Jennifer Granholm has been out of Michigan's gubernatorial office for over seven years. But, this year, her name is back in the spotlight.
With Republicans running the show in Lansing for the past eight years, it has been especially hard for GOP gubernatorial candidates to run on the basis of change. This election is expected to be a referendum on Donald Trump and the way Republicans are managing things in Washington D.C., or the legacy of Rick Snyder.
But, Bill Schuette wants it to be about Granholm and her "legacy of failure still impeding Michigan's growth." Despite not being on the ballot in a dozen years, Bill Schuette sees Granholm as an effective foil, and is betting voter's memories go back far enough to remember Granholm as governor.
Schuette is trying to associate Granholm with Gretchen Whitmer, the Democrat running for governor, and Lieutenant Governor Brian Calley, his rival in the GOP primary. Calley worked with Granholm on a business tax overhaul while he was state Rep, so this association is fair game. But only fair game to the extent that any one politician can be charged with Michigan's back-to-back recessions.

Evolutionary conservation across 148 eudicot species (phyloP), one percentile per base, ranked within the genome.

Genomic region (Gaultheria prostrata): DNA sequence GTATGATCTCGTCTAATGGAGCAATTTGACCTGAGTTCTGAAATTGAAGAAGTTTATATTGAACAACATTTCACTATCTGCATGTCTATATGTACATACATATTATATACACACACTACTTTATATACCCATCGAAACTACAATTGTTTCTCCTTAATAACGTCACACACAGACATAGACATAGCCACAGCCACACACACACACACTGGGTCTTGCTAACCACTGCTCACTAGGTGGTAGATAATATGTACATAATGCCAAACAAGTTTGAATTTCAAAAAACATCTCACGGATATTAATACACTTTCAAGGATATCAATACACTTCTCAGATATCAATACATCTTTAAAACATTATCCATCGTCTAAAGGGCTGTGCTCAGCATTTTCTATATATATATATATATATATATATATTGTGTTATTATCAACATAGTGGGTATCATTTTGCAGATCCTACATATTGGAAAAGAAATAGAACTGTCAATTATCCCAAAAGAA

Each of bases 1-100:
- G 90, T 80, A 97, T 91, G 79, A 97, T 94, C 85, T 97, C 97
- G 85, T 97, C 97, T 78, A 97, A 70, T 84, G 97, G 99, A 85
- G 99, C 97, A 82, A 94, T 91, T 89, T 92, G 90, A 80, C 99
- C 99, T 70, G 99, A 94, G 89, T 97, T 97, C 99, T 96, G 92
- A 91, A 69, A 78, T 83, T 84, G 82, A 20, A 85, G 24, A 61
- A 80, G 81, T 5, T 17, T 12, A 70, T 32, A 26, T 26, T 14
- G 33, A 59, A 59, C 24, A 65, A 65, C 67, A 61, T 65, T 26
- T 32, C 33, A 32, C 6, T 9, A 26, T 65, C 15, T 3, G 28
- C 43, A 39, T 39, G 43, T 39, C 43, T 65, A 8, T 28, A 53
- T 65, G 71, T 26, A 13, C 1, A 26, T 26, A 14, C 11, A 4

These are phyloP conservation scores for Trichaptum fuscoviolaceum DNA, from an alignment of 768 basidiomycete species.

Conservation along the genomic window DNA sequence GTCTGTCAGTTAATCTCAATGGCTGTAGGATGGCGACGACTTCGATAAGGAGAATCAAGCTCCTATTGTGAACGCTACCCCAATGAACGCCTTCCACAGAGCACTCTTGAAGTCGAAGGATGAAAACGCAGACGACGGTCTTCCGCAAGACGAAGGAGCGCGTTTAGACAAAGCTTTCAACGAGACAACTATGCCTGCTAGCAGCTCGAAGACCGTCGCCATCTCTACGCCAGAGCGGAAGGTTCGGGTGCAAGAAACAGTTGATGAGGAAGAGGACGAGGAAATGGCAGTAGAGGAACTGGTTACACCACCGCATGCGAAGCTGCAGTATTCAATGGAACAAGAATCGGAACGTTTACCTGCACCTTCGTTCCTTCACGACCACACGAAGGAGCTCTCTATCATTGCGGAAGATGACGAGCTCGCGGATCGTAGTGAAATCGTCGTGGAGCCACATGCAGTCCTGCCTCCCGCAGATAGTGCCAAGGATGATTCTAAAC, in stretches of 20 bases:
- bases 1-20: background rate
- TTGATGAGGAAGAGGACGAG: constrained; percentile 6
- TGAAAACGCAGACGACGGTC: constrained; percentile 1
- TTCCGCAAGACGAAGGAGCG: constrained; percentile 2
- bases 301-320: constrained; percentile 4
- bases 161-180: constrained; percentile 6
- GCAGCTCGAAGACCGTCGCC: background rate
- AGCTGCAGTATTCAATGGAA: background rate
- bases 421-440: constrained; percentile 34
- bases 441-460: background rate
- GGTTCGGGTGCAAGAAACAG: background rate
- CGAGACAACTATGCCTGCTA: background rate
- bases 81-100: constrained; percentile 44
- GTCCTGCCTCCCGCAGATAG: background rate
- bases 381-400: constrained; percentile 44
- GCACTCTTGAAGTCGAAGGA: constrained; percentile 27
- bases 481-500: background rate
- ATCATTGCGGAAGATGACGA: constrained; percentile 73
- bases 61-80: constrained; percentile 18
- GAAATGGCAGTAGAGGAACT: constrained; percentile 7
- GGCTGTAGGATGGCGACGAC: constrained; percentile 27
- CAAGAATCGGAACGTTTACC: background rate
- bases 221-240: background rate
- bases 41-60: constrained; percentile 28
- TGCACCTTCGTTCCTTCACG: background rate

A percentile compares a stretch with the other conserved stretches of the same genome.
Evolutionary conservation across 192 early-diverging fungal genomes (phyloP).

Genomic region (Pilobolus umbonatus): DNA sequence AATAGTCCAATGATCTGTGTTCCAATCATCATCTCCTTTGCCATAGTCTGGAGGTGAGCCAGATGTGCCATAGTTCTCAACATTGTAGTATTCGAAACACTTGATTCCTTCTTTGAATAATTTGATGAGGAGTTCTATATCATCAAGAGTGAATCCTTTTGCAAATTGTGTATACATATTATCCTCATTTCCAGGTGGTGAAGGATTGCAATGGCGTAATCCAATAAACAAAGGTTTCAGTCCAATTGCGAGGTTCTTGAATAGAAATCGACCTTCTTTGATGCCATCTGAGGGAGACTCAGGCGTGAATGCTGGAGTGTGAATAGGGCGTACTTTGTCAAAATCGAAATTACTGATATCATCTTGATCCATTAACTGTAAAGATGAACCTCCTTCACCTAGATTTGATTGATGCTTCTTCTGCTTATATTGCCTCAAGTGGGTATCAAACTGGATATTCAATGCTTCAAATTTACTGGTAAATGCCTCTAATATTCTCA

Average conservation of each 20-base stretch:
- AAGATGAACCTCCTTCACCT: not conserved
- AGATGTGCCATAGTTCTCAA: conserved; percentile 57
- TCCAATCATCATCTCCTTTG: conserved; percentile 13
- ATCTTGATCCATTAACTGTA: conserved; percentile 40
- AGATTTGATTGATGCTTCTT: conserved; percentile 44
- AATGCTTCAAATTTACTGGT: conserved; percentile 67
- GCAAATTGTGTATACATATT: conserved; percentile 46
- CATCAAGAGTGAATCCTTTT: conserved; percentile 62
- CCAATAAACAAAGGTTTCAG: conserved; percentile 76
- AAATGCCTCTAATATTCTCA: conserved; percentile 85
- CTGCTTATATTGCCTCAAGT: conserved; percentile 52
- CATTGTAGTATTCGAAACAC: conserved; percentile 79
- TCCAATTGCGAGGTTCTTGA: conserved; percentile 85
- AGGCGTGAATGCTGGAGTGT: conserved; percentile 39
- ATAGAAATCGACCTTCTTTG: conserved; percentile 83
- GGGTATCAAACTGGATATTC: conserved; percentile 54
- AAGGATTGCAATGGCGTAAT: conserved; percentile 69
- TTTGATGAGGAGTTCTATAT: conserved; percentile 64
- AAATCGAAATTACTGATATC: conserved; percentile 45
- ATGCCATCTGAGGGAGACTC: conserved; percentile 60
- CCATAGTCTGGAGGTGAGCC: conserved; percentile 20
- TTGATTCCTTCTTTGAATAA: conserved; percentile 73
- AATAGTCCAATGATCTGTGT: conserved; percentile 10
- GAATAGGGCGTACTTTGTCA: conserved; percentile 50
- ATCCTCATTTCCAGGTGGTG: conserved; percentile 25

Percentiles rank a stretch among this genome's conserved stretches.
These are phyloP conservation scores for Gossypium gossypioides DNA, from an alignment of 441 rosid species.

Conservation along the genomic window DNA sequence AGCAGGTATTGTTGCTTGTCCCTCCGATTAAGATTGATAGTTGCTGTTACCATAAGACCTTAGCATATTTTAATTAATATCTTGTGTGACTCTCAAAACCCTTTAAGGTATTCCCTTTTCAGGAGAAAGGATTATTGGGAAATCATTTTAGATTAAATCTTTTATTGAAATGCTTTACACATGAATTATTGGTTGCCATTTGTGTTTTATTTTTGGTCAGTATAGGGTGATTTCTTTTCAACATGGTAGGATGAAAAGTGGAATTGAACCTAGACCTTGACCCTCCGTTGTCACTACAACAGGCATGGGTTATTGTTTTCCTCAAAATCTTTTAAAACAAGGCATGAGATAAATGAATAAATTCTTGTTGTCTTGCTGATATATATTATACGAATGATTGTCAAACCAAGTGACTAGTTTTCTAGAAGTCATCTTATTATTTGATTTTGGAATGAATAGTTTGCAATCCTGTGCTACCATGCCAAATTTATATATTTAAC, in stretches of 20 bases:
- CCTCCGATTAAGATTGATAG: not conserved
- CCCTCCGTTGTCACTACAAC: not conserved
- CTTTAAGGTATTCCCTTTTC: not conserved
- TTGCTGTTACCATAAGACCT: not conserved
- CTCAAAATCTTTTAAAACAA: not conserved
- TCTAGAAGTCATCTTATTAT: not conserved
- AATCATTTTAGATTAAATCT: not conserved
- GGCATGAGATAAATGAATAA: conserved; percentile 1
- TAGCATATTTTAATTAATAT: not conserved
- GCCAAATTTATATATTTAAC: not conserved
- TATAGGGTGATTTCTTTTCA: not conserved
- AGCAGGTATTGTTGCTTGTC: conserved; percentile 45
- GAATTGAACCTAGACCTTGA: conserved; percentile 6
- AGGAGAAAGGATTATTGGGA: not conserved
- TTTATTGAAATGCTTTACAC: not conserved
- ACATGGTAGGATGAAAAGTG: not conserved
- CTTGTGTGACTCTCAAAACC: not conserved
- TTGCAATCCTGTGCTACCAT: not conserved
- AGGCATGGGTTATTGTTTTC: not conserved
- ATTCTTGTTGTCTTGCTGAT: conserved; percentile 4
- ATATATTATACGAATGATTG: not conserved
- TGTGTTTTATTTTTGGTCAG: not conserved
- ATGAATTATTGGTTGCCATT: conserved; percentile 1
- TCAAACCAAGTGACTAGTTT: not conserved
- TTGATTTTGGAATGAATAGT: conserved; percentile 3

It's worth pointing out that Michigan's "lost decade" began before Granholm took office, while Republican John Engler was still governor, and while Bill Schuette was a state senator in the Republican majority that spent down the state's "rainy day" savings.
The economic recovery began while Jennifer Granholm was still governor, and at least-in-part due to her championing the auto company bailout over Republican objections. The Granholm years were not pretty, she inherited a recession, and then, just when things were starting to look up, the collapse of the manufacturing sector plunged the nation in the Great Recession.
But, this tactic of Schuette’s, of reminding voters of Granholm, might actually give Team Granholm a unique opportunity to re-address her difficult years in Lansing. The Granholm administration has taken notice, and is expected to give some pushback.
The Great Recession was tough, and politicians who served during that time have taken a beating. Unlike presidents and congressional leaders, political scholars typically don't re-visit the legacies and reputation of state officials like governors.
It may work for Bill Schuette to make Jennifer Granholm a campaign issue and de-facto opponent, but he is also giving Team Granholm the opportunity to relitigate her legacy.